Honolulu, HI – Hawaii is grappling with a severe shortage of certified American Sign Language (ASL) interpreters, a situation that has far-reaching implications for the state’s Deaf and hard-of-hearing community. In response, the Hawaii Legislature is considering Senate Bill 3290, which aims to address this pressing issue by establishing a working group to study and recommend solutions.

The Certification Hurdles

The current certification process for ASL interpreters in Hawaii is notably rigorous. To obtain a Hawaii State Sign Language Interpreter Credential, candidates must pass the Hawaii Quality Assurance System (HQAS) test, among other requirements. This process ensures that interpreters can communicate effectively and accurately in both receptive and expressive capacities, using specialized vocabulary as needed​ (Hawaii State Department of Health)​.

The state also offers provisional credentials to interpreters who hold valid certifications from other recognized entities or have demonstrated high performance in assessments. However, these provisional credentials are temporary and require interpreters to transition to full state certification within a specified period​ (Hawaii State Department of Health)​.

The Impact on the Deaf Community

The shortage of certified interpreters has significant consequences, particularly in critical areas such as healthcare, legal services, and education. In the judiciary system, for example, interpreters are essential for ensuring that Deaf and hard-of-hearing individuals have equal access to justice. The Hawaii State Judiciary has an ongoing Court Interpreter Certification Program aimed at expanding the pool of qualified interpreters, but the demand continues to outstrip supply​ (Hawaii Courts)​.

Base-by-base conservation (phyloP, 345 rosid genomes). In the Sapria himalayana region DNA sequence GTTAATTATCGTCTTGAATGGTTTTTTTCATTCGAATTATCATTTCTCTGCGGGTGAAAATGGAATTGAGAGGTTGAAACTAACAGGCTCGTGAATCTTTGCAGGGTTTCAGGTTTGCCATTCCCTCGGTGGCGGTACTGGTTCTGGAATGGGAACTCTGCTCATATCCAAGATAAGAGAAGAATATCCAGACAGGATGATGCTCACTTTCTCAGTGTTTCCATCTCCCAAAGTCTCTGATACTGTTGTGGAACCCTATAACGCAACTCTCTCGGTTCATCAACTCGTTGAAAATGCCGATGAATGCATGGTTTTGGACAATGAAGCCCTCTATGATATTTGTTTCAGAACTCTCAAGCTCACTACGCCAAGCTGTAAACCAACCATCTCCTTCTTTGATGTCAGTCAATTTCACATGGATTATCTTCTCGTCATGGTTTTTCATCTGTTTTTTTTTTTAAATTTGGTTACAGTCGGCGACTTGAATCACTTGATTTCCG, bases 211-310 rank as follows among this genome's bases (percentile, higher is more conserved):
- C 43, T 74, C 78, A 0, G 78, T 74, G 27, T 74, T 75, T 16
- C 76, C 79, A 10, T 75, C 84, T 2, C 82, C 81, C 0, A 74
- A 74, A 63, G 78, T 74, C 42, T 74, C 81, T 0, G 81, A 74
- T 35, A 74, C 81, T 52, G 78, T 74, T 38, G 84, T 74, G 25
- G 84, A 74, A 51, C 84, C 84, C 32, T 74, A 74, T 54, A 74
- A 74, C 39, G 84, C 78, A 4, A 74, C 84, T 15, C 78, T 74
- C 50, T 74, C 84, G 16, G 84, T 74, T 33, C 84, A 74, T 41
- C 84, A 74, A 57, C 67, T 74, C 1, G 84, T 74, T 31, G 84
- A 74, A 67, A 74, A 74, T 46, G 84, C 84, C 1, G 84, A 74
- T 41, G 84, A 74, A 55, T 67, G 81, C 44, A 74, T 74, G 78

Legislative Action: Senate Bill 3290

Senate Bill 3290 seeks to tackle this issue head-on by mandating the formation of a working group under the Disability and Communication Access Board (DCAB). This group will conduct a comprehensive study on the current state of ASL interpreting services in Hawaii and identify barriers that prevent more interpreters from becoming certified. The group’s findings and recommendations will be reported to the legislature by December 31, 2024​ (Hawaii State Department of Health)​.

The proposed legislation is a critical step towards improving communication access for Hawaii’s Deaf community. By addressing the barriers to certification and proposing solutions to increase the number of qualified interpreters, Senate Bill 3290 aims to ensure that all Deaf and hard-of-hearing individuals in Hawaii can receive the services they need without unnecessary delays or complications.

Nationwide Implications

This issue is not unique to Hawaii. Across the United States, there is a growing need for certified ASL interpreters, particularly as awareness of Deaf rights and accessibility increases. States are finding that the demand for qualified interpreters far exceeds the supply, leading to challenges in providing effective communication in educational, legal, and medical settings. National advocacy groups, such as the Registry of Interpreters for the Deaf (RID), have been calling for standardized certification processes and better support for interpreters to address this nationwide shortage​ (Hawaii State Department of Health)​.

Community and Advocacy

Organizations like the Office of Language Access (OLA) and the National Association of the Deaf (NAD) have been vocal about the need for more certified interpreters. They stress that the shortage not only affects access to essential services but also hampers the overall quality of life for Deaf individuals. Advocacy groups are hopeful that the passage of Senate Bill 3290 will lead to meaningful changes and enhance the inclusivity of services across the state​ (Hawaii State Department of Health)​​

Moving Forward

As Hawaii moves towards addressing this critical issue, the involvement of community stakeholders, government agencies, and advocacy groups will be crucial. The proposed working group will need to consider innovative solutions, such as enhanced training programs, incentives for certification, and better support for interpreters throughout their careers.

In the meantime, the Deaf community in Hawaii continues to navigate the challenges posed by the interpreter shortage, advocating for their right to effective communication and equal access to all services.

For further updates on this issue and other community news, stay tuned to our coverage and follow the latest developments in the Hawaii Legislature.